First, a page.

Children with deadliest form of malnutrition to be counted in how new global goals are measured

Another great step towards a world without hunger, as the UN formally adopts a set of global indicators on child malnutrition.

By Action Against Hunger

Mar 14 2016

The United Nations (UN) has formally agreed a set of global indicators to measure the world’s progress towards achieving the Sustainable Development Goals (SDGs).

The agreement includes monitoring the world’s progress to end childhood wasting – the most devastating form of malnutrition that affects 50 million children today and is responsible for 1 million needless child deaths every year.

Action Against Hunger's International Advocacy Director, Glen Tarman says: “The agreement on an indicator on childhood wasting is  a pivotal moment since the  Sustainable Development Goals target to end all forms of malnutrition was agreed  in September 2015, as what gets measured is far more likely to get done.” 

Happy Children, washing
Two cheerful Filipino girls having fun doing washing. Photo by Daniel Burgui, for Action Against Hunger Philippines

The new framework will systematically measure the rate of wasting in children under five years of age from now until 2030. This mechanism is vital for the delivery and implementation of the SDGs, enabling stakeholders to use this data to monitor progress, inform policy and ensure that governments can be held accountable.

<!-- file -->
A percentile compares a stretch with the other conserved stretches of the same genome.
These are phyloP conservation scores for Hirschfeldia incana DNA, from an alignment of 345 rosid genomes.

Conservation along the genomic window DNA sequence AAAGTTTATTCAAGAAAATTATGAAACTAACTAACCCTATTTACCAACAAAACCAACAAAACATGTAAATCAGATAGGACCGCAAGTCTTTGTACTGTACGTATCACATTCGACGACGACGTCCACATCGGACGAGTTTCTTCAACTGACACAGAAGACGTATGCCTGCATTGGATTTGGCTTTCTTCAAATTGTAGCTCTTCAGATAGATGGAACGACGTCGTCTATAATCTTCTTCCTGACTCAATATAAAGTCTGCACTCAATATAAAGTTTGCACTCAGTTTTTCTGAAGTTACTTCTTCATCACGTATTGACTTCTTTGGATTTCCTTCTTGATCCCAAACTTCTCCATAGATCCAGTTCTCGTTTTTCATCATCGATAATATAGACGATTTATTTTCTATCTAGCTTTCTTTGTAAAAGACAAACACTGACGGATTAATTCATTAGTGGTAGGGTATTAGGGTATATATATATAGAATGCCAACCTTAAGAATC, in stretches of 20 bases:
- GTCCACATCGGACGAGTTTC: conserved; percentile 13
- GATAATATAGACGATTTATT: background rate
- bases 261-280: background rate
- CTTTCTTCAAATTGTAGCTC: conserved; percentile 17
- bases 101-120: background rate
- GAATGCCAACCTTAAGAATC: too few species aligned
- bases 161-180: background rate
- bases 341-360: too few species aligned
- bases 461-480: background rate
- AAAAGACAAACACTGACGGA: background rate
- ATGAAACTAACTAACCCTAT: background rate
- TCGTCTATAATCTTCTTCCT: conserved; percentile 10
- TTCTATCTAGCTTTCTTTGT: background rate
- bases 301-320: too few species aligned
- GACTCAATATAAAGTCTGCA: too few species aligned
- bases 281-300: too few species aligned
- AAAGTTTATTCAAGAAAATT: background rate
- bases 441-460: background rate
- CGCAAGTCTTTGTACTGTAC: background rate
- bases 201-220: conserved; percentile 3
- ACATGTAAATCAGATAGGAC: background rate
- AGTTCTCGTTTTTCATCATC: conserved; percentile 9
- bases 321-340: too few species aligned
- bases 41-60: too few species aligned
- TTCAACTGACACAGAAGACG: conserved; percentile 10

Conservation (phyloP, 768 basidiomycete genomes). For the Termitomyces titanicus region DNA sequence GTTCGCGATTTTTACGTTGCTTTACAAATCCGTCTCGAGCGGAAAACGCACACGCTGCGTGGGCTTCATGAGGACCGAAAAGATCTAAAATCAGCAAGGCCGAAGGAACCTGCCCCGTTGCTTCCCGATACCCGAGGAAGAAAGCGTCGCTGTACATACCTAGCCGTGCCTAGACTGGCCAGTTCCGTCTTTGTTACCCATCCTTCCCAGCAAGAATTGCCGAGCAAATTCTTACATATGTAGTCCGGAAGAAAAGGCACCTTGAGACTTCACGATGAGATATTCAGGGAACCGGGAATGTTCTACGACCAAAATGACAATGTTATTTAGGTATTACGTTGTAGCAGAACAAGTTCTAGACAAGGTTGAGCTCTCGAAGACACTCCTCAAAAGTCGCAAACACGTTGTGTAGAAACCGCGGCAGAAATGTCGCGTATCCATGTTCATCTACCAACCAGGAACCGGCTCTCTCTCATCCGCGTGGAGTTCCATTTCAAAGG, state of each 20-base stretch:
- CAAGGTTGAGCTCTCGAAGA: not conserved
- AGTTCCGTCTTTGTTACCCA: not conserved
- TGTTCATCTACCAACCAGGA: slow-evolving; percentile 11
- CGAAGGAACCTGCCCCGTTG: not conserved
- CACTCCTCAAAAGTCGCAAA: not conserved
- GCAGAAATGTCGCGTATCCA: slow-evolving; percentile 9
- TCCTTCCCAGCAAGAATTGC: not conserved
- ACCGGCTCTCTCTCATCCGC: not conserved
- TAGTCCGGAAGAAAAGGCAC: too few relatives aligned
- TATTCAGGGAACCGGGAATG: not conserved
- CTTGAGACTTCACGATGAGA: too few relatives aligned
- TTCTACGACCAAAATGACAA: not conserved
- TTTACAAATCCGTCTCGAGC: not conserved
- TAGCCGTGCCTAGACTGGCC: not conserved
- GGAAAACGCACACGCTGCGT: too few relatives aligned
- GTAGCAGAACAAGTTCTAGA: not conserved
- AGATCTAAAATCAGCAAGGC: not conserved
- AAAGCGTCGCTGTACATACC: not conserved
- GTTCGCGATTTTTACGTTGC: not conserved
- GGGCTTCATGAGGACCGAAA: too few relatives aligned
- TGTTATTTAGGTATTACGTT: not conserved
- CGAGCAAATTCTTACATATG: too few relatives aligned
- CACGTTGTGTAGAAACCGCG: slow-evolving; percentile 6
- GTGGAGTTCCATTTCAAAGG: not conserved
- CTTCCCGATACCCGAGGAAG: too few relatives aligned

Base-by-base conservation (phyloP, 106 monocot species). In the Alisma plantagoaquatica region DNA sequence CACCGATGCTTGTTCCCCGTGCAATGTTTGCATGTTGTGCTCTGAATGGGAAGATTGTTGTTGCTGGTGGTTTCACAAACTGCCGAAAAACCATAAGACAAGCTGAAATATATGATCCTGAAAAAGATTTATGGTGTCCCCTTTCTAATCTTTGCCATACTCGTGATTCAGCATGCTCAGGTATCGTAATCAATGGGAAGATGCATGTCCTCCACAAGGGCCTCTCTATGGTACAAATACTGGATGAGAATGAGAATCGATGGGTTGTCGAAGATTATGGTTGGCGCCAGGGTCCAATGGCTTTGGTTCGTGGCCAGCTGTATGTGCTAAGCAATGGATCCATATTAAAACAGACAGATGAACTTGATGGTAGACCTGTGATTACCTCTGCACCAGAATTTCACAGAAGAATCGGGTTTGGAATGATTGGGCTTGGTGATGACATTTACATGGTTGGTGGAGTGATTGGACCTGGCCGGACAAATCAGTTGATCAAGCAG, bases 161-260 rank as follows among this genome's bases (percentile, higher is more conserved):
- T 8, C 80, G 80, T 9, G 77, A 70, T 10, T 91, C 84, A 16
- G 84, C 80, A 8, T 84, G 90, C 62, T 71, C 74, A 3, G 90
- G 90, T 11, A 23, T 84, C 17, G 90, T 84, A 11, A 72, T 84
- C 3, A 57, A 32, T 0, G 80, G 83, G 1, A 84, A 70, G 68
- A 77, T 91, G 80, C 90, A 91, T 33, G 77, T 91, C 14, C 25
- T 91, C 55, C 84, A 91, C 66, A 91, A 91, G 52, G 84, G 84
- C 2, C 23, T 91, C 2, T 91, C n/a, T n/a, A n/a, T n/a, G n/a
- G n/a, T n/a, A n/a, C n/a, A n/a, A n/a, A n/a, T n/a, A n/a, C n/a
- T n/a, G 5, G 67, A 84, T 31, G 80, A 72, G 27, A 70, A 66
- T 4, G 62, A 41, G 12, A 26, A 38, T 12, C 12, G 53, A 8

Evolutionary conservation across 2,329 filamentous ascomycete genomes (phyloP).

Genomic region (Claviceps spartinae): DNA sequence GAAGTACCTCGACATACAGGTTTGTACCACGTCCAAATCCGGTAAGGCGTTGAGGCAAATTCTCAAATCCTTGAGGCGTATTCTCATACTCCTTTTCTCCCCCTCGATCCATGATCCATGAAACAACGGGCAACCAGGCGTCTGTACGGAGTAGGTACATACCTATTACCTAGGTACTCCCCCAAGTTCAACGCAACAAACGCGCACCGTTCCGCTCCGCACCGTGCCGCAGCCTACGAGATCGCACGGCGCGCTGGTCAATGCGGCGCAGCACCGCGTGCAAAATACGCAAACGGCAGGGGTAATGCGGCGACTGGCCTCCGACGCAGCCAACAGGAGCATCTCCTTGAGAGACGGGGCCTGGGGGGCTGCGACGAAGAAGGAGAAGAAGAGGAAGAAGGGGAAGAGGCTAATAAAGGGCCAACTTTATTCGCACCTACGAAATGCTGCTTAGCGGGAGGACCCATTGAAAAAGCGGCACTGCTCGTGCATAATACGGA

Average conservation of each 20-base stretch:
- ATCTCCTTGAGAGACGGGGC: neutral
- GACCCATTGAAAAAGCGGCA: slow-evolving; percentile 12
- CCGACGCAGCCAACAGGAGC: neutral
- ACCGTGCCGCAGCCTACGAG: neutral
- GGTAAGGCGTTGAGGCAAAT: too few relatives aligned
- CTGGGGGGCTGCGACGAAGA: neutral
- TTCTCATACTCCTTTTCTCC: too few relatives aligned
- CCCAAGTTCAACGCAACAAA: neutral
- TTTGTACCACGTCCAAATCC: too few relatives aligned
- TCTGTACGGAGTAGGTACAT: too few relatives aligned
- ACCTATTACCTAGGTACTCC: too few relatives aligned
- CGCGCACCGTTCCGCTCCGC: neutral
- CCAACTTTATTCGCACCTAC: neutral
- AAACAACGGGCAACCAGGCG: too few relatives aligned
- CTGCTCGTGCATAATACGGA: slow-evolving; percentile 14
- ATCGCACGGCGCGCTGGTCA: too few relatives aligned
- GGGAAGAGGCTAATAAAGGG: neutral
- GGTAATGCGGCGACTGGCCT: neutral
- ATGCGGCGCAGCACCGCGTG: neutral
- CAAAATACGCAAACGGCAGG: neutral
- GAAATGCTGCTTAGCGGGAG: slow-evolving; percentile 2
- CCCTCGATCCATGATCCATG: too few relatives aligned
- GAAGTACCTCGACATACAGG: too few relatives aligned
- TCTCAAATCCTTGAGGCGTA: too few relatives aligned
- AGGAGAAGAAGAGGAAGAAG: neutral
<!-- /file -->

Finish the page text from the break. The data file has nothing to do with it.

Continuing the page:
The success of securing a wasting indicator in the SDGs cannot be understated, as just a few months ago the Inter-agency and Expert Group on Sustainable Development Goal Indicators (IAEG-SDGs) proposed a set of indicators that did not include a means to measure wasting progress on the global commitment to end all forms of malnutrition.   

For the last few years Action Against Hunger has campaigned tirelessly for childhood wasting to be properly elevated in all levels of the SDGs. In recent months Action Against Hunger mobilised with partners in the Generation Nutrition campaign to convince decision makers that children with the deadliest form of malnutrition must be counted in the world's development agenda.  “For the indicator framework to have not matched the political commitment to end child undernutrition made by 193 governments would have been a momentous omission,” says Tarman “so we are thrilled to see wasting formally agreed.”

The initial global indicator framework now agreed, by the UN Statistical Commission - the highest body of the global statistical system, now passes to the Economic and Social Council (ECOSOC) and the UN General Assembly for to complete the formal adoption process.

Nutrition advocates are now pressing countries to reflect the malnutrition global targets and indicators of the SDGs in their national plans and commitments.
 

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